The Journal said, “We’re encouraged to see Russia’s desire for a deal that brings Evan home, and we hope this will lead to his rapid release and return to his family and our newsroom.”
And now for other media news, tidbits and links for your weekend review …
- During a brief meeting with reporters on Thursday, Trump said former Speaker of the House Nancy Pelosi caused the insurrection on Jan. 6, 2021. That’s something that needs to be fact-checked, right? Here’s what CNN fact-checker Daniel Dale said on air: “That is an insane statement. That is beyond fact-check false. That is completely deranged.” He later added, “Just completely, absolute bonkers nonsense.”
- The Washington Post’s Matt Viser and Tyler Pager with “Biden responds angrily to special counsel report questioning his memory.”
- For Defector, NFL writer Mike Tanier with a well-written and yet thoroughly depressing piece for these times in the media: “Three Newsrooms Imploded Around Me In Under A Year.”
- Dr. Anthony Fauci’s memoir — “On Call: A Doctor’s Journey in Public Service” — will come out June 18, according to publisher Viking Books. In a statement, Fauci said, “I hope that this memoir will serve as a personalized document for the reader to understand better the daunting challenges that we have faced in public health over the past 40 years. I would also like to inspire younger individuals in particular to consider careers in public health and public service.” While Fauci, 83, is most notable for his work during COVID-19, the memoir will explore his entire life and career, which included being the director of the National Institute of Allergy and Infectious Diseases and serving under seven presidents.
- Will Lester, a longtime reporter and editor for The Associated Press, died unexpectedly at his home in Maryland on Wednesday, according to his family. He was 71. AP executive editor Julie Pace tweeted, “Will Lester was the type of person that makes AP special. A talented and committed editor, and equally kind and good human. He cared about his colleagues and his work. He mostly operated out of the spotlight, and generously applauded those whose work found it. We will miss him.” The AP’s Meg Kinnard has more, including how Lester played a key role in the AP’s 2000 election-night decision to not call the presidential race.
- The Boston Globe’s Mark Shanahan with “Amid ratings challenges at GBH, external investigation probes workplace culture.” (It may be behind a paywall, so you can also read Media Nation’s Dan Kennedy with “The Globe portrays GBH News as an operation beset by turmoil and toxicity.”)
- The Guardian with “New York vigilantes take down ‘migrant’ on live TV — but he was from the US.”
- For The New Yorker, Patrick Radden Keefe with “A Teen’s Fatal Plunge Into the London Underworld.”
- The New York Times’ Shaila Dewan with “Her Son Vanished After a 1980 Run-In With Police. She Wants Answers.”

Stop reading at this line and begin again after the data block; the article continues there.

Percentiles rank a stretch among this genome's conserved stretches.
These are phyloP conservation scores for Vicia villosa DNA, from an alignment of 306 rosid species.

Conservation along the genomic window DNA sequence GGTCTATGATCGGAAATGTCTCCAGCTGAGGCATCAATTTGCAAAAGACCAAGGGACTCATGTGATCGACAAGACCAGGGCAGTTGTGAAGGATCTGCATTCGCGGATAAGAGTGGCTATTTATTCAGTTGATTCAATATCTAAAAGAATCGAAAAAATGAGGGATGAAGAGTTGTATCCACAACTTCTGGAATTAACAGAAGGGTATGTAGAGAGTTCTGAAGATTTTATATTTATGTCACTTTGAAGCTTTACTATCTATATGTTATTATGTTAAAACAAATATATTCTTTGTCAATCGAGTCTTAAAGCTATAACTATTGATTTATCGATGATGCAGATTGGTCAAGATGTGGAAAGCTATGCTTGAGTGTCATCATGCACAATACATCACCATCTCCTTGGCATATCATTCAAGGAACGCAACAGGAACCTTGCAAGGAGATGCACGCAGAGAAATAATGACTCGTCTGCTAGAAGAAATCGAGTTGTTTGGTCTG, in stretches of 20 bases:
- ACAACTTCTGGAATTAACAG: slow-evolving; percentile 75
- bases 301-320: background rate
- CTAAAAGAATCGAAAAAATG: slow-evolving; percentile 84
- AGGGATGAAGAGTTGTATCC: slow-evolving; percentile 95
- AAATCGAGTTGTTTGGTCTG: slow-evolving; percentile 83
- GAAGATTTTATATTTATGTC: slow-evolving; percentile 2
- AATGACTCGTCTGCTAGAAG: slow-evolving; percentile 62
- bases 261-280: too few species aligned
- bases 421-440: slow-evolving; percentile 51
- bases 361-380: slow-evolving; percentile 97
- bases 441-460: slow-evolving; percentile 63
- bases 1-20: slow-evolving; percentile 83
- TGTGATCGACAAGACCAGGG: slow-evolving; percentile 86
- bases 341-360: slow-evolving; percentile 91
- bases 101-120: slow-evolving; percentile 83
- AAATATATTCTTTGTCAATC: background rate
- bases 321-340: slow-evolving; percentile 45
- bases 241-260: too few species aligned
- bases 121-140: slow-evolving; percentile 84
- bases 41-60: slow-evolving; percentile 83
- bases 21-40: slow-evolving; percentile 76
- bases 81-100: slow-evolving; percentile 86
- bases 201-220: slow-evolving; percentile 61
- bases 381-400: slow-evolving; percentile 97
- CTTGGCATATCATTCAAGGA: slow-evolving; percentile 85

- The New York Times’ Matt Flegenheimer writes about the Iowa basketball star in “Endless Range, Boundless Swagger: Why Caitlin Clark Is Different.”
- Behind a paywall, but excellent work by talented Philadelphia Inquirer sportswriter Alex Coffey: “The Hardest Hit: Hugh Douglas lost his son five months ago. The pain never takes a day off.”
- Los Angeles Times columnist Anita Chabria with “Why is it OK for rich guys to steal my work?”
- I’m just including this for the absurdity of all of it: NBC News’ Patrick Smith with “Man who spent years building Eiffel Tower with 700K matchsticks may be denied world record for using wrong matches.”
- The Athletic’s Andrew Marchand reports that CBS “The NFL Today” host James Brown has signed a two-year extension. Interestingly, however, Marchand reports that three of the show’s longtime analysts — Bill Cowher, Boomer Esiason and Phil Simms — have contracts that expire after Sunday’s Super Bowl. That doesn’t mean the show is set for a turnover, but it wouldn’t be shocking either. Marchand writes, “Maybe they all come back, but it would be unsurprising if at least one of the trio is not retained. CBS could opt for a smaller set or could try to find the right newcomer.” Analysts Nate Burleson and J.J. Watt likely will return, and there’s a good chance that legendary coach Bill Belichick lands at a network next season since he probably won’t be coaching. CBS could be a landing spot for him.
- Speaking of that show, CBS will air a one-hour special at noon Eastern on Sunday called “You Are Looking Live,” which looks back at the origins of the ground-breaking “The NFL Today” pregame show. “You are looking live” was how host Brent Musburger started each show. Musburger hosted the show from 1975 to 1989 and it included fellow broadcasters Irv Cross, Phyllis George and gambling expert Jimmy “The Greek” Snyder. (George was later replaced by Jayne Kennedy.)
Have feedback or a tip? Email Poynter senior media writer Tom Jones at firstname.lastname@example.org.